Immortalised in the Oscar-winning film starring Marlon Brando and Vivien Leigh, this is a rare opportunity to see this iconic play, thrillingly brought to life by Rapture.

Streetcar follows in the wake of Rapture's popular and critically acclaimed productions of Who’s Afraid of Virginia Woolf? and Democracy

Tuesday, 09 May 2017 18:37

Who's Afraid of Feminism?

Michael Cox speaks with Sara Stewart about how feminism and modern society have changed the way audiences view Who’s Afraid of Virginia Woolf? and the role of Martha.

Michael Cox: When the play first opened there were a lot of charges against Albee that he was a misogynist and anti-women. There were people in the 60s who actually accused him of disguising the fact that it was really a play about four gay men. So, my first question is—over 50 years later—do you see Martha more as a masculine role or do you really think she is a feminine role who’s just strong in her ways?

Sara Stewart: Yeah, okay. I get that argument, and I think there’s an element of truth in the writings of Tennessee Williams and Noel Coward and Edward Albee. They were not allowed to have gay characters in their plays at that time. So, I’m sure they sublimated a lot of gay men into female roles, and thank God they did because some of the best writing for women has come from these gay playwrights who actually allowed female characters to have wit and guts and personality. They are the better writers for women, I think. Now, as a woman, she doesn’t strike me as masculine at all! She’s a fully rounded out person. Actually, I think, conversely, he was highlighting the tragedy of women who were stuck in a position they weren’t able to fully flourish and be their full selves. They were judged on appearances and their ability to have babies and whether they were a good wife or not. I sort of witnessed that in my mother, too. And I’m pleased to say that I do feel that in my lifetime there are all these women in society who have really changed, so that I now can look at my daughter, who’s just coming out of college. She’s 22, and she has a very different set of yard sticks that she’s going to measure her achievements that she values herself with. I find that very…moving.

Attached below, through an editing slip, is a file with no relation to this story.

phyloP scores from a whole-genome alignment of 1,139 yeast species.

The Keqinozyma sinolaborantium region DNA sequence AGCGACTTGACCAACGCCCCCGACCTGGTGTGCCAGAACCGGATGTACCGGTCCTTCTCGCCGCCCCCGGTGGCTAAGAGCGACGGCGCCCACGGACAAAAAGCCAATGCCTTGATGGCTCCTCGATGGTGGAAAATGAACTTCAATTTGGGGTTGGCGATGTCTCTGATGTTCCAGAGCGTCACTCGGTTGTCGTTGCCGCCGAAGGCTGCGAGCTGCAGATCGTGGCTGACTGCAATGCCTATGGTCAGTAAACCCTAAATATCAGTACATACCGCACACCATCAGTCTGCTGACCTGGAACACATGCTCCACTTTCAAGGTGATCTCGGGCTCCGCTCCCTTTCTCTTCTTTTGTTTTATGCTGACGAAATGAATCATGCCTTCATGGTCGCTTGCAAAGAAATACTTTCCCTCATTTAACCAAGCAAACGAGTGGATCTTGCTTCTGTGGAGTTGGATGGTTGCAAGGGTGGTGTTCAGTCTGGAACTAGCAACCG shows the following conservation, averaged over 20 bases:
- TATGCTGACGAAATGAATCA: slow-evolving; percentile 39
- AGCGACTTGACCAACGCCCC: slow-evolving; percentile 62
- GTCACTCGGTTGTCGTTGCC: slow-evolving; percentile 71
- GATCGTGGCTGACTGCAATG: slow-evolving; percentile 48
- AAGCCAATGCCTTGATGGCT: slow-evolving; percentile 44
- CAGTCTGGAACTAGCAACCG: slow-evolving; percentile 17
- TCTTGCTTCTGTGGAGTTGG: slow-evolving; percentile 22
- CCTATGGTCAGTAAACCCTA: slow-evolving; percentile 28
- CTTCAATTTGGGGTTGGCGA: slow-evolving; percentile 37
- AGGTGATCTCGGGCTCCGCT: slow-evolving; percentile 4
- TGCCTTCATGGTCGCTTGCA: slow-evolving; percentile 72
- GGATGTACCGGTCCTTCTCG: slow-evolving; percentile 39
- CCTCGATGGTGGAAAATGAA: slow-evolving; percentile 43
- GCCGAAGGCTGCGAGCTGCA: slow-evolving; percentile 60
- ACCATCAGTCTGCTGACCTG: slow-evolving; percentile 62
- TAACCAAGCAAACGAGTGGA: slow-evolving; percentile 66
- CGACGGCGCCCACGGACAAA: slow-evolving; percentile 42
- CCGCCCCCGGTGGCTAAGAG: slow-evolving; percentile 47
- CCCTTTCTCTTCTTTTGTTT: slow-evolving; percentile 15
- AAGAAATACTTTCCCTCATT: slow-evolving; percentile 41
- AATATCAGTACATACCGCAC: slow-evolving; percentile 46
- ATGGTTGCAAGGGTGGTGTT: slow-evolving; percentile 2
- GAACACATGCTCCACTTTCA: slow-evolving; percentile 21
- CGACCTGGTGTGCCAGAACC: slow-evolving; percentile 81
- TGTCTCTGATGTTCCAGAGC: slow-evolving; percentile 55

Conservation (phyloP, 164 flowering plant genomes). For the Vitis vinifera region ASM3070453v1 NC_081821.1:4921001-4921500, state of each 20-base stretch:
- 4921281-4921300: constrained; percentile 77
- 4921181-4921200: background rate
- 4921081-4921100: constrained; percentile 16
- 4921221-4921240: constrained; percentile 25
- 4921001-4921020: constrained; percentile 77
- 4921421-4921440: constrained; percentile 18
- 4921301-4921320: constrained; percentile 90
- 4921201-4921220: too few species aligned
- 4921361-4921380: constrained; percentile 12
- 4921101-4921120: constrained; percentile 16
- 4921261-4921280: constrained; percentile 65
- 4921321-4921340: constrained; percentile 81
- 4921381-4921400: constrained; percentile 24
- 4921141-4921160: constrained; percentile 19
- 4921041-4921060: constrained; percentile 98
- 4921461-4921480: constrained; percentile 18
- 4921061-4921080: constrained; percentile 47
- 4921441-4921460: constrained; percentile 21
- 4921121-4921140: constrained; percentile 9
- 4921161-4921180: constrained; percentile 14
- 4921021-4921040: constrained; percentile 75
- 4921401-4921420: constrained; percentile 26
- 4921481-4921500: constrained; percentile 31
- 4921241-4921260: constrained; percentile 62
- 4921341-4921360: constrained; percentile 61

Michael: Would you say that Virginia Woolf is now a period piece because society has shifted so drastically?

Sara: I do think it’s a period piece in some senses. We did come to that agreement on day one. There are certain things about this play that fix it very squarely in its time, but there are things that are outrageously relevant. There’re just so many different opportunities that are available now that weren’t available then. Martha should have been a teacher at the college. Why did she have to marry into the college? Why couldn’t she have trained to be a teacher herself? So, yeah, there are things that fix it squarely in its time, but there are human truths that are, and always will be, relevant.

Michael: There are also things that happen in this play that a modern audience would probably look at differently than audiences in the 60s. We look at the alcoholism differently. We look at the roles…not just Martha but Honey. I think Honey, in a modern light, is certainly different. I think she was the comic relief then but I think she’s more of a tragic figure in a modern context.